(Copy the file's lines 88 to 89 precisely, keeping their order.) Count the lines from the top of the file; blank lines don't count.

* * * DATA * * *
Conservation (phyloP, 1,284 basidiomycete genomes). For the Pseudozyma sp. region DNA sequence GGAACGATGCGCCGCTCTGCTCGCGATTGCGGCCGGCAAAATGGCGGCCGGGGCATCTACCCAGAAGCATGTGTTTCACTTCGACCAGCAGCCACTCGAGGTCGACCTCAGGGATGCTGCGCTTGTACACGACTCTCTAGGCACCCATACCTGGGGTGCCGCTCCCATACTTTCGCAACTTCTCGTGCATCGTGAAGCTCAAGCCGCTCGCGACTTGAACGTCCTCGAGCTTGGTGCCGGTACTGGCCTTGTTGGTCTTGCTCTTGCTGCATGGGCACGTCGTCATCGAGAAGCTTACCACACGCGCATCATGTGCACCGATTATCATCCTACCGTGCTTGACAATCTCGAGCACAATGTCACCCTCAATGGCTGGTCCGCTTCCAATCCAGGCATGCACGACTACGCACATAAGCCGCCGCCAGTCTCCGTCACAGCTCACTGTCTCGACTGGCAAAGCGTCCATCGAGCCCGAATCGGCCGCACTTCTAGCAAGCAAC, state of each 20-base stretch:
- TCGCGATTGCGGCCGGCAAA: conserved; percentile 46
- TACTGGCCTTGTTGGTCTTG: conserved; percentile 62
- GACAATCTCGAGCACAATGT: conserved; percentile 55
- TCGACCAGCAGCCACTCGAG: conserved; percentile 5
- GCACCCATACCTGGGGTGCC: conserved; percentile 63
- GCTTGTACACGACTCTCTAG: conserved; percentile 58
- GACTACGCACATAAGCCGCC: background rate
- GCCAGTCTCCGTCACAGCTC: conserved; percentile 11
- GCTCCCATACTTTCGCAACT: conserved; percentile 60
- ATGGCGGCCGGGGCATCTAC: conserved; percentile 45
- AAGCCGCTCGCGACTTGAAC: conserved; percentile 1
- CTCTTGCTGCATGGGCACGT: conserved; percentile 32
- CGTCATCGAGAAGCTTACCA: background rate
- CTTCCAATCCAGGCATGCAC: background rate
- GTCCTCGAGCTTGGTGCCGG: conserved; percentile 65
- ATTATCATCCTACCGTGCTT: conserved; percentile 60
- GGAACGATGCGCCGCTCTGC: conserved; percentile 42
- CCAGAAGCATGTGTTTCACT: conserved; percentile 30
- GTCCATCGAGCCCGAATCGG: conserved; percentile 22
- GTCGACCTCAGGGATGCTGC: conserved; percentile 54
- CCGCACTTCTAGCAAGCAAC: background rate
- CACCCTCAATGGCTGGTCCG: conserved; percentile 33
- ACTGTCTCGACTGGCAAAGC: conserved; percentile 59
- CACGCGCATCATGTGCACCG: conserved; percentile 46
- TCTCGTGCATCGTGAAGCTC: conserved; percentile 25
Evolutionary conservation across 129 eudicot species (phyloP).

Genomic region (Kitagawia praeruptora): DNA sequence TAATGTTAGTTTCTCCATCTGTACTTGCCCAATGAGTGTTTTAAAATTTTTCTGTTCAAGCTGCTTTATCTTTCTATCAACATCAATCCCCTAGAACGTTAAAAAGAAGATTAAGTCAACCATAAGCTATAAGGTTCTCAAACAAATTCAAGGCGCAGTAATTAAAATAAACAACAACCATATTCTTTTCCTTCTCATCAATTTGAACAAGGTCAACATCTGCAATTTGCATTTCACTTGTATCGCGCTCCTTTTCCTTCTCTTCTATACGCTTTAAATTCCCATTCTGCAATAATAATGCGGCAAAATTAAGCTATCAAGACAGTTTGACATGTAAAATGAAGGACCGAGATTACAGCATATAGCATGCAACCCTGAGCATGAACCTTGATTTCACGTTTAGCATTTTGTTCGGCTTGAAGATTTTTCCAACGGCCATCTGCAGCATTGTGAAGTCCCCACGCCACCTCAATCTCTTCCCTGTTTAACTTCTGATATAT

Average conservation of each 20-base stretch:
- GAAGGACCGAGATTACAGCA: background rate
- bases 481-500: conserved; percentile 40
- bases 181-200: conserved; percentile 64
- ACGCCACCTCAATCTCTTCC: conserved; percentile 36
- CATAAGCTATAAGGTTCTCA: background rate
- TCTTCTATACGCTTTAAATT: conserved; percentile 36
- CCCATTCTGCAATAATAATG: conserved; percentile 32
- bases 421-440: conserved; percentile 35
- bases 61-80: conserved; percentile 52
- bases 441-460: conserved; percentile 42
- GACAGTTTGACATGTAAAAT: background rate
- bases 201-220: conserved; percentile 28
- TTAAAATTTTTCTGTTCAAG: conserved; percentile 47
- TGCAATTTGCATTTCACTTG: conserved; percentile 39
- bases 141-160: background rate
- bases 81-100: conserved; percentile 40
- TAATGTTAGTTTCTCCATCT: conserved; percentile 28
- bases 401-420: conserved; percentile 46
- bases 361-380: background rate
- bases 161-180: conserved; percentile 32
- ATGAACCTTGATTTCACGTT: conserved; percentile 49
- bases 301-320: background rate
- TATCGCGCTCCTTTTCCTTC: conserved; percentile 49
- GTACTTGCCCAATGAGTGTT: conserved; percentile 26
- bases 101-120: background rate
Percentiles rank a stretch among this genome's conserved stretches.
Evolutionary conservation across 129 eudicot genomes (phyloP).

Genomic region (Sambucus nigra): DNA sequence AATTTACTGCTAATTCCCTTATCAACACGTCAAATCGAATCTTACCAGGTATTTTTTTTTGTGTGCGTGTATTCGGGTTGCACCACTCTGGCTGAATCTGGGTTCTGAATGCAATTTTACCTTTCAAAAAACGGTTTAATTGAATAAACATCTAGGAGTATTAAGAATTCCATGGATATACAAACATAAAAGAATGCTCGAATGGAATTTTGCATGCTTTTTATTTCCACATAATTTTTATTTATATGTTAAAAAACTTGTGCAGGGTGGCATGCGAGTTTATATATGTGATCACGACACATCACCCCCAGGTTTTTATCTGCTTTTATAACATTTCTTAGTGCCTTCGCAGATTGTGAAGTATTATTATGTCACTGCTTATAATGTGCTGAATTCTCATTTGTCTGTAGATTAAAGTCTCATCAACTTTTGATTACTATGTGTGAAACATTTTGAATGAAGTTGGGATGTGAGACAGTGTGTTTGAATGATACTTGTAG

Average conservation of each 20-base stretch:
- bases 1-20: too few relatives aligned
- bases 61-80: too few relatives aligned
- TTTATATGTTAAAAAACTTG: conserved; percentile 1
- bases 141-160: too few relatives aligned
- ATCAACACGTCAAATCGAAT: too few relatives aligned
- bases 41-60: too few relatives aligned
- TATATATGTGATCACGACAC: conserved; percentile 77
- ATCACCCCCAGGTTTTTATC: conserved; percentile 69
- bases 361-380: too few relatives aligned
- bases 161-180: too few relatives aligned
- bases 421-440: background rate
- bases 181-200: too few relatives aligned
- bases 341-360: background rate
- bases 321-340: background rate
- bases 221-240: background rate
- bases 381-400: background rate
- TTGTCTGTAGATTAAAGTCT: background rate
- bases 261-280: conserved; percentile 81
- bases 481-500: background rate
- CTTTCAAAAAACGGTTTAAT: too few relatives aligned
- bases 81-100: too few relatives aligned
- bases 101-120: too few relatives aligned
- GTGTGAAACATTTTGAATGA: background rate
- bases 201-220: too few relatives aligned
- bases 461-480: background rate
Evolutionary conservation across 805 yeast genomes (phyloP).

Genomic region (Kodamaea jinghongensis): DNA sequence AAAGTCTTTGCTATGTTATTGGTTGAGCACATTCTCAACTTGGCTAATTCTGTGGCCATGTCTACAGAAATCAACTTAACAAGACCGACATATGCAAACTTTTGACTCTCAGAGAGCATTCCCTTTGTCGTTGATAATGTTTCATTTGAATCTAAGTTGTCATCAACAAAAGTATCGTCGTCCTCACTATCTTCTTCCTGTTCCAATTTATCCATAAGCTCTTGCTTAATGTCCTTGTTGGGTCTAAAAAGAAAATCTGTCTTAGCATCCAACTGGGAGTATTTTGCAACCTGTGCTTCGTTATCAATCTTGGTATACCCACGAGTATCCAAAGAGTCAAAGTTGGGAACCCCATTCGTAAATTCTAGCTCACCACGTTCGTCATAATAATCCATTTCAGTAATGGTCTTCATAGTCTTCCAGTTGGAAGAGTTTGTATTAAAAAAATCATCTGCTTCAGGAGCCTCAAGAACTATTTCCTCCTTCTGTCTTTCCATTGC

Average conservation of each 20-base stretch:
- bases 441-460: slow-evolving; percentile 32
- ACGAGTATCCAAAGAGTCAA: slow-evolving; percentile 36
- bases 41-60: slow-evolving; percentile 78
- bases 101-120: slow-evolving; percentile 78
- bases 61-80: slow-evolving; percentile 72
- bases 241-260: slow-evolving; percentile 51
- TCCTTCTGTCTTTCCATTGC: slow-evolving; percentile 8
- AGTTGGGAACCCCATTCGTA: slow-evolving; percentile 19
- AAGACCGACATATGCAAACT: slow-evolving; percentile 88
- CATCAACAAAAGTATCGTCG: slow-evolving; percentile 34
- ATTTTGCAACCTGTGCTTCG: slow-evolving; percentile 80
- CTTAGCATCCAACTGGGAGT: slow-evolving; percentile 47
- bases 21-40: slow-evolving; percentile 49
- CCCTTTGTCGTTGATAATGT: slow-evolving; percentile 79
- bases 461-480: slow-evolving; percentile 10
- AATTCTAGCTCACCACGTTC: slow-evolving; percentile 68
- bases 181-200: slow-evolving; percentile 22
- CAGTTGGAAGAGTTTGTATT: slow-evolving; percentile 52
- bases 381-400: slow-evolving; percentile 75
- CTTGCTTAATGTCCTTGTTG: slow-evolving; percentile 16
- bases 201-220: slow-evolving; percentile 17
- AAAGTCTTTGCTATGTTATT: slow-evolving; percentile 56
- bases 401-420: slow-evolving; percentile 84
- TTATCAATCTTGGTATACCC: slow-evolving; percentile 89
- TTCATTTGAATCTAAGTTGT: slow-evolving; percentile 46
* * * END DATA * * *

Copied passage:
- ACGAGTATCCAAAGAGTCAA: slow-evolving; percentile 36
- bases 41-60: slow-evolving; percentile 78